Beyond the China Syndrome: Thermal reactor breakthrough in Beijing could end nuclear waste problem and remove meltdown threat
Beijing mulling ambitious plan to get first accelerator-driven sub-critical nuclear reactor up and running in Guangdong province by 2025; competing teams are suggesting different models
Chinese scientists have moved a step closer to being able to run a nuclear reactor without generating a chain reaction, a development that could remove the risk of a meltdown while also getting rid of masses of nuclear waste in a faster and safer way.
All reactors today rely on chain reactions, but these can spiral out of control and result in massive explosions, as was the case with the Chernobyl disaster in Ukraine in 1986.
They also generate large amounts of radioactive waste that can take millions of years to safely biodegrade.
The Chinese team experimented with a new approach to resolve both issues by working on proton beams that could potentially be used in a sub-critical reactor.
Nuclear scientists have dreamed of building one of these for decades, but until now they remain a theoretical construct due to various scientific challenges.
The Chinese team used an external high-energy proton beam to generate and sustain the process of nuclear fission. As a result, the nuclear fuel stopped burning as soon as the beam was cut off. This removes the risk of chain reaction, which is used by today’s reactors to sustain nuclear fission, or the splitting of atoms.
Moreover, the proton beam was able to generate neurons fast enough to burn off other fissile material – such as thorium and the waste generated by commercial reactors – after hitting its target. This was hailed an important nuclear “waste-disposal” measure.
“We are really excited,” said Professor Pan Weimin, lead scientist of the Chinese Accelerator Driven System project at the Chinese Academy of Sciences’ Institute of High Energy Physics in Beijing.
“We have solved the problem of getting the [reactor’s] ‘engine’ up and running from a cold start,” he added.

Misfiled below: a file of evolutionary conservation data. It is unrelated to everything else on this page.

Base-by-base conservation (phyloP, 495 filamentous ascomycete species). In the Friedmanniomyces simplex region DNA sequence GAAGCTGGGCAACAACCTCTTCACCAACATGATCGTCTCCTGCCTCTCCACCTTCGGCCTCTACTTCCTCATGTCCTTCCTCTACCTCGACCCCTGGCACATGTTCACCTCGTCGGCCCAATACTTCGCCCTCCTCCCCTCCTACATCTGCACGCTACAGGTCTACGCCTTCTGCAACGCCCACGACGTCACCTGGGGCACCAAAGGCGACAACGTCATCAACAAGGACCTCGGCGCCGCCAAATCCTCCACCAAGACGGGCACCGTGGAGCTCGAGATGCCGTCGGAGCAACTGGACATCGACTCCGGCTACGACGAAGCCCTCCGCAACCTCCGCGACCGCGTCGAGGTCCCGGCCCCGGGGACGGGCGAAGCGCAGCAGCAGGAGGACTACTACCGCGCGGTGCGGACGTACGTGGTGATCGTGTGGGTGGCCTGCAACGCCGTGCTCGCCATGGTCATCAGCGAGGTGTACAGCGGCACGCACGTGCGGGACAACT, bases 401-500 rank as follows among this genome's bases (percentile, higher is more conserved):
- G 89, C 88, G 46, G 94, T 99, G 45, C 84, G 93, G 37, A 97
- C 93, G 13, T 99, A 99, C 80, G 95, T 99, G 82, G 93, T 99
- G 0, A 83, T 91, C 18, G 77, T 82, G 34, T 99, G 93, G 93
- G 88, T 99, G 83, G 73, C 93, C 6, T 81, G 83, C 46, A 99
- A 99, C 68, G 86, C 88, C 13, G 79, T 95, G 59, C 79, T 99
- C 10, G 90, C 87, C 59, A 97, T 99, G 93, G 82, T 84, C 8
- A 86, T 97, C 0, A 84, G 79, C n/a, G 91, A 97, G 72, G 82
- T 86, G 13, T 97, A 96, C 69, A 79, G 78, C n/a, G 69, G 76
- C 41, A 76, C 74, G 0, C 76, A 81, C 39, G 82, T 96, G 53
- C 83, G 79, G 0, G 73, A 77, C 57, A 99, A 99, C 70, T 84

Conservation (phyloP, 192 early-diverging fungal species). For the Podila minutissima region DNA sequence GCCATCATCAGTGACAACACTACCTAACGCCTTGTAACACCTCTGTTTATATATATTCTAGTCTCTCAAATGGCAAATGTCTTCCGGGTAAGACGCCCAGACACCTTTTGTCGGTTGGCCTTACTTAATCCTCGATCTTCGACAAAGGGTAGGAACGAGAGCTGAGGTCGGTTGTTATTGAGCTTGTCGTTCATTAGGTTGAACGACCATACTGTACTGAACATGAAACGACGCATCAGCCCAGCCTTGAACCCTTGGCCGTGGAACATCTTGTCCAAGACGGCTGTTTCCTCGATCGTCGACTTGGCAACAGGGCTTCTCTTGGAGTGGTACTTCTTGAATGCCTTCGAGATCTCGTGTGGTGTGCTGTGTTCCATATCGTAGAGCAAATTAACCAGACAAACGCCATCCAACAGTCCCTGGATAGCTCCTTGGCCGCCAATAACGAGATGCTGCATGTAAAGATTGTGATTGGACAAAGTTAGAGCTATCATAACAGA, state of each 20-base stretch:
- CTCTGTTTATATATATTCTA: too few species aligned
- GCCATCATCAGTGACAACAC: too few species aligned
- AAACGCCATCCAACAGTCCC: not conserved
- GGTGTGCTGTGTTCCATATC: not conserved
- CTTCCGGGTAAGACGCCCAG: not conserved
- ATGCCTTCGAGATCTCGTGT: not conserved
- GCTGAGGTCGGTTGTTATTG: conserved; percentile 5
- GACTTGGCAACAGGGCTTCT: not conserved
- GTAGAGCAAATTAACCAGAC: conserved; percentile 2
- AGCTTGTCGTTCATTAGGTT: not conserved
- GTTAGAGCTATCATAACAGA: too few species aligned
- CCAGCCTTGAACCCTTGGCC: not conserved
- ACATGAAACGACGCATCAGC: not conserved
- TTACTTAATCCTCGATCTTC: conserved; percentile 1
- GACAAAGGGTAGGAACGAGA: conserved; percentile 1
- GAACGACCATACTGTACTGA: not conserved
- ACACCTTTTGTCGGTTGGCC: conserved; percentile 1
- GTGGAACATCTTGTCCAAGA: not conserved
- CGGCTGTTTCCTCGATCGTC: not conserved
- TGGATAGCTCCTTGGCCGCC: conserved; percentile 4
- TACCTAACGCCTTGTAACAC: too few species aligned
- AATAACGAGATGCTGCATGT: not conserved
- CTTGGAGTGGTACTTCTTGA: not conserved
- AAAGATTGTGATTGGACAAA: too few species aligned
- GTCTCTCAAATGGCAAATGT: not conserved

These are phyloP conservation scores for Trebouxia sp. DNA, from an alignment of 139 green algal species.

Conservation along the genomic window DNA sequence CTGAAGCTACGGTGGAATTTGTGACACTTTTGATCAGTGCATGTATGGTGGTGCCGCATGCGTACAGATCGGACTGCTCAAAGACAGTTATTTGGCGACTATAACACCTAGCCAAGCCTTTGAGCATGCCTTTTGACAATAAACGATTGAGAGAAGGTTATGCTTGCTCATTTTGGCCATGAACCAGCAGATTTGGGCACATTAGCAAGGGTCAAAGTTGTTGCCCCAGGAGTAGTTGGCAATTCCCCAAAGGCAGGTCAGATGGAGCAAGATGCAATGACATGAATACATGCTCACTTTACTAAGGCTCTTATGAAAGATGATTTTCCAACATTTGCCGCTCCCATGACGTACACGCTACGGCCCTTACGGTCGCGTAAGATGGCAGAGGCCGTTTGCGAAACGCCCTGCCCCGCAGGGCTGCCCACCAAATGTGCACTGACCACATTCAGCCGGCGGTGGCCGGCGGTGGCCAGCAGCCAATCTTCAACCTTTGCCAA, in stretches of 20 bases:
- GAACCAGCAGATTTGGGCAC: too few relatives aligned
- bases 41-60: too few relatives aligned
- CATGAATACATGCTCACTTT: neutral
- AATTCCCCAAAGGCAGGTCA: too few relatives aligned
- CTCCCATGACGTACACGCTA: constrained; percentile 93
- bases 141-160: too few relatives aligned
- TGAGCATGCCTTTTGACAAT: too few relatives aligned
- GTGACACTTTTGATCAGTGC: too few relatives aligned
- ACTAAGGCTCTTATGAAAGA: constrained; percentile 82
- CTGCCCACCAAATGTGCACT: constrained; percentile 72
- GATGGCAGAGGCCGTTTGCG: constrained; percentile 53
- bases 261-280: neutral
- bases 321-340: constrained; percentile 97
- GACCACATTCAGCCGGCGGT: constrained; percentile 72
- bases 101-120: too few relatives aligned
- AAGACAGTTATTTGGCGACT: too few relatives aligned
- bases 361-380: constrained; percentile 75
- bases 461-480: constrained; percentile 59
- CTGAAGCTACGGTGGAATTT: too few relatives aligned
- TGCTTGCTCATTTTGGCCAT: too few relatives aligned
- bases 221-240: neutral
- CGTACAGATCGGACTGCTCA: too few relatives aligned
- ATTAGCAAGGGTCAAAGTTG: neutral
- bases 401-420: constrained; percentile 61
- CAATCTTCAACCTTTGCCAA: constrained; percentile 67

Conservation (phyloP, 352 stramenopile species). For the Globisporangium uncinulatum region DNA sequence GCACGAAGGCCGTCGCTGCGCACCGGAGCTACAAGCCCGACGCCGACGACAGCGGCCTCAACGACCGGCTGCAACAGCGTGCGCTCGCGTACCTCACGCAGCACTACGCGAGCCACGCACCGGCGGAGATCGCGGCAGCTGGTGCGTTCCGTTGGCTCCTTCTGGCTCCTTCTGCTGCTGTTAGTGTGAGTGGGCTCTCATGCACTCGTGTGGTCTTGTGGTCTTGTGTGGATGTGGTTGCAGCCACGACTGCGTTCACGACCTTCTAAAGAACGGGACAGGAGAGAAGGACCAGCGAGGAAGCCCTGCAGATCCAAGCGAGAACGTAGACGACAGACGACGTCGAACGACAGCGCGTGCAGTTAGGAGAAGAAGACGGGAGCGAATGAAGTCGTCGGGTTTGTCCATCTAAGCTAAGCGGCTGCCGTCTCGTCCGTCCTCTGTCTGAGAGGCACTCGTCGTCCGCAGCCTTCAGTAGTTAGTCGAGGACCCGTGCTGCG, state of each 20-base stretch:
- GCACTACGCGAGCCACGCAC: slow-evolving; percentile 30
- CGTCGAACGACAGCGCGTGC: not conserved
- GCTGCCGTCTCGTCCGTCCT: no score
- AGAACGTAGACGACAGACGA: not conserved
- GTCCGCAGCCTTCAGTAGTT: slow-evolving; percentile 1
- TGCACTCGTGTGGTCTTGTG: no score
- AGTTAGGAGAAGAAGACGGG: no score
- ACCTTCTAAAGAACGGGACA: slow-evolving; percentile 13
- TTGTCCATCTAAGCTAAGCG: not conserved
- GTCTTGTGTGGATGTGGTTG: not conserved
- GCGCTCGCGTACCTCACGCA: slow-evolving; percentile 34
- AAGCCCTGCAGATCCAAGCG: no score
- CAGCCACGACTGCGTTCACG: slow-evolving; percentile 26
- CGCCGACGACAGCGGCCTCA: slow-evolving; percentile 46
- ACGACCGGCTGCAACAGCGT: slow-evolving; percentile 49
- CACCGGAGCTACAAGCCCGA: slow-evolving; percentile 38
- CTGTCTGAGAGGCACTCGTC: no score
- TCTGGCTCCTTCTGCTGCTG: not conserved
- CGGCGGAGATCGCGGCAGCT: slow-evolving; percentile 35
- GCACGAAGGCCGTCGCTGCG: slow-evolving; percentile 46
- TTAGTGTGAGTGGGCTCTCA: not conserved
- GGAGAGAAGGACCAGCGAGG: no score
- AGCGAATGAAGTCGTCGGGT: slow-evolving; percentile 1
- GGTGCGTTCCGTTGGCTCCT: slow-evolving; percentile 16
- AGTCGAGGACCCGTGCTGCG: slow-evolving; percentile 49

Pan used the automobile analogy of starting up an old car engine on a cold day because of the comparable difficulties in generating a proton beam. Once up and running, it operates smoothly, but getting that initial “blast off” can be problematic.
In order to “get the engine started” smoothly, the Chinese team successfully conducted an experiment in Beijing in October.
In technical terms, they were able to stably accelerate a beam of very slow-moving protons at a current of 10 milliamps to 6.04 milli-electron volts, according to a statement on the website of the Chinese Academy of Sciences.
That meant they were able to achieve the initial “blast off” needed to get a sub-critical reactor going, Pan said. The breakthrough removed a major technological obstacle that has hindered the construction of this as-yet paper-based reactor.
“We built a brand new nuclear ‘engine’,” he said. “It isn’t running at full throttle yet, but it’s up and cruising in a stable manner.”
Meanwhile, China’s central government has been mulling an ambitious plan to try and make a sub-critical reactor a reality in a coastal city in southern Guangdong province.
Pan and other nuclear physicists in China have been involved in this project. Pan said his team has submitted their proposed full-sized accelerator-driven reactor to the authorities and are awaiting – or hoping for - approval.
With the recent pace of technological development, Pan expressed confidence that the new-generation power plant could be built within a decade.
But other Chinese researchers claim his solution may not be the best one, as there are other designs of new reactors and different methodologies.
“The proton accelerator is a very large and sophisticated system, but it is too early to say whether their method is better than ours,” said one physicist, who declined to give his name.
This man’s team has been working on a different way of accelerating protons at the Nuclear Reactor Physics Laboratory in Lanzhou, the capital city of Gansu province in Northwest China.
The idea of a sub-critical reactor was first proposed by American physicist Earnest Lawrence in the 1950s. It attracted international interest thanks to the support of Carlo Rubbia, a co-winner of the Nobel Prize in Physics in 1984.
But they have proven a tough nut to crack. In addition to the problem of generating powerful and stable proton beams, there are numerous other structural and mechanical challenges yet to be solved.
In tackling these, China also faces competition from other countries.
Japan demonstrated a prototype in 2009 and Europe has announced plans to build an industrial-scale reactor called Myrrha by 2023, even though delays are expected.
Moreover, this kind of reactor is just one of several possible options for the future of nuclear power generation. Competing designs include a “fast reactor” and “molten salt reactor”.